Cuisine is large part of how a country knows itself and presents itself to the world. Taiwan is an extremely diverse place, and the nation’s diversity is clearly evinced by the wide array of food its people make, serve and consume.
Food and travel also go hand-in-hand, the dishes you eat helping you understand the new cultures you come into contact with.
While lovers of rice, the Taiwanese eat a lot of noodles as well.
Bought on the street at small stalls, you can get “dried” noodles, noodles in soup or fried noodles for about $1.00. I was expecting this, as I’ve been to Mainland China before. What I wasn’t expecting was the Italian and curry noodles. They’ll cost you a little more — $3.50 — but are well worth it.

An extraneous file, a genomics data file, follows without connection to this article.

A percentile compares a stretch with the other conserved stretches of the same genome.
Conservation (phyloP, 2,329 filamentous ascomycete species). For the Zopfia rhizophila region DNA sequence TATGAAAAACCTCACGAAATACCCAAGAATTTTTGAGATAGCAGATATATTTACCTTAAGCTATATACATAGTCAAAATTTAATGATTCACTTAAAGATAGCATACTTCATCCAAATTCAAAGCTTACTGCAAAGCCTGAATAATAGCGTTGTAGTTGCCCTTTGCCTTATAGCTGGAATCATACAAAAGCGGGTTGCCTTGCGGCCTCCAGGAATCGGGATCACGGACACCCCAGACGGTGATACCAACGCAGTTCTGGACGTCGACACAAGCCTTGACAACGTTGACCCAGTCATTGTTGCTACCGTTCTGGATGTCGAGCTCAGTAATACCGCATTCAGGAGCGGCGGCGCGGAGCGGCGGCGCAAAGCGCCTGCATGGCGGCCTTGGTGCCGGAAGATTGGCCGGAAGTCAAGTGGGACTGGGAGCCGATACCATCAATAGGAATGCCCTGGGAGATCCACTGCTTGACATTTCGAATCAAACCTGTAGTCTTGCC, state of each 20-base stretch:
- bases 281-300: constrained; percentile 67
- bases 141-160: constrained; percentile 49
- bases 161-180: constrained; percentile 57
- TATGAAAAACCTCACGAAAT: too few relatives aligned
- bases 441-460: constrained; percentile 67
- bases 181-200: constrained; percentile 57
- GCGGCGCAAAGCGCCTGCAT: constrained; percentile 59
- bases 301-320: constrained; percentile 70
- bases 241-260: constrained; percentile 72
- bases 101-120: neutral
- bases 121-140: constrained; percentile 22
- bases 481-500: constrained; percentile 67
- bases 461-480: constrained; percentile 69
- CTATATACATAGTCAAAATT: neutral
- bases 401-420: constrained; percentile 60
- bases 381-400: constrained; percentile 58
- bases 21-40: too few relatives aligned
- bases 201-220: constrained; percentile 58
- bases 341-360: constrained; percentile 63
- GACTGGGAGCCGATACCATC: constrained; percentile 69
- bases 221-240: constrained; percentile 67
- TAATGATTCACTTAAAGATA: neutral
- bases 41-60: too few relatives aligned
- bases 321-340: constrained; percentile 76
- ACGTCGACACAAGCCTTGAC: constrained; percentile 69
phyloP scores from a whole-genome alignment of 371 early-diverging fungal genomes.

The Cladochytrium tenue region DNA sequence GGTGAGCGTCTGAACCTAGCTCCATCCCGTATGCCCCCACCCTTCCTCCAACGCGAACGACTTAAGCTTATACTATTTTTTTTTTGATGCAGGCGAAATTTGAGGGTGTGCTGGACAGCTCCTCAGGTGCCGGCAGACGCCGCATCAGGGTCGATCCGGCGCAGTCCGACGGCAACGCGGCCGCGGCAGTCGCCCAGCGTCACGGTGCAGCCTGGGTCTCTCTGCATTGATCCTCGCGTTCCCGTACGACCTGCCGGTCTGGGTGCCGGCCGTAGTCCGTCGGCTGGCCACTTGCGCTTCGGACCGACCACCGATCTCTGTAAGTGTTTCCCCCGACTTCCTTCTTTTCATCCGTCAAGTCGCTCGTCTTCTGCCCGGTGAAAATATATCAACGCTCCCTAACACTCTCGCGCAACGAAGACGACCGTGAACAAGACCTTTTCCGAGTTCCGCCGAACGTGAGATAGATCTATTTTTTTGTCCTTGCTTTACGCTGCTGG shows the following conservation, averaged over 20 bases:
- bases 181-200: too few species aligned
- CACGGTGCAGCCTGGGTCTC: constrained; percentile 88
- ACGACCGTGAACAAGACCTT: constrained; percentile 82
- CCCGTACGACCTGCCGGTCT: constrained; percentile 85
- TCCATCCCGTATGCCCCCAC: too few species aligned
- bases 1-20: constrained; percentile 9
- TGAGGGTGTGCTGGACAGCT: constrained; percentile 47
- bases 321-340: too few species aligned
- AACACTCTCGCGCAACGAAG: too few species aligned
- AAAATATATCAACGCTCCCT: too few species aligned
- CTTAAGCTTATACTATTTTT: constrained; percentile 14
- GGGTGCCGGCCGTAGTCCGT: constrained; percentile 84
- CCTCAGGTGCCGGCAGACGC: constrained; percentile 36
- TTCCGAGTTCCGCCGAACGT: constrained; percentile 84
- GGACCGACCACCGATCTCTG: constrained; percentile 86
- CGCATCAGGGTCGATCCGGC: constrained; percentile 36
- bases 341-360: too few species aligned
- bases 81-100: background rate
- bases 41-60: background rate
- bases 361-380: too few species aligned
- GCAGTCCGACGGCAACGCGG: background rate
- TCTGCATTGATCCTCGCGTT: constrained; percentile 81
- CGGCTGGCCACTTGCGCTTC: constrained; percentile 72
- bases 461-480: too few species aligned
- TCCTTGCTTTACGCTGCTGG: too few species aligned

Though I was dubious of trying Taiwanese-Italian fusion at first, I have to say I was pleasantly surprised by Taiwan’s take on Italian fare.
At most Italian noodle places, you can choose between red, white, pesto or curry sauces, all of which are watery (though still full of flavor) and can be slurped up soup-style once the noodles are gone.
Many Taiwanese opt for pasta with fresh seafood, especially muscles with pesto noodles. A hot dog with red sauce and noodles is also popular. For my vegetarian noodles there were pea shoots, baby corn and Chinese mushrooms.
As for the curry, it’s wonderful too, and I must admit that I had never thought of putting spaghetti and curry sauce together. I will definitely be experimenting with this when I get back to the US!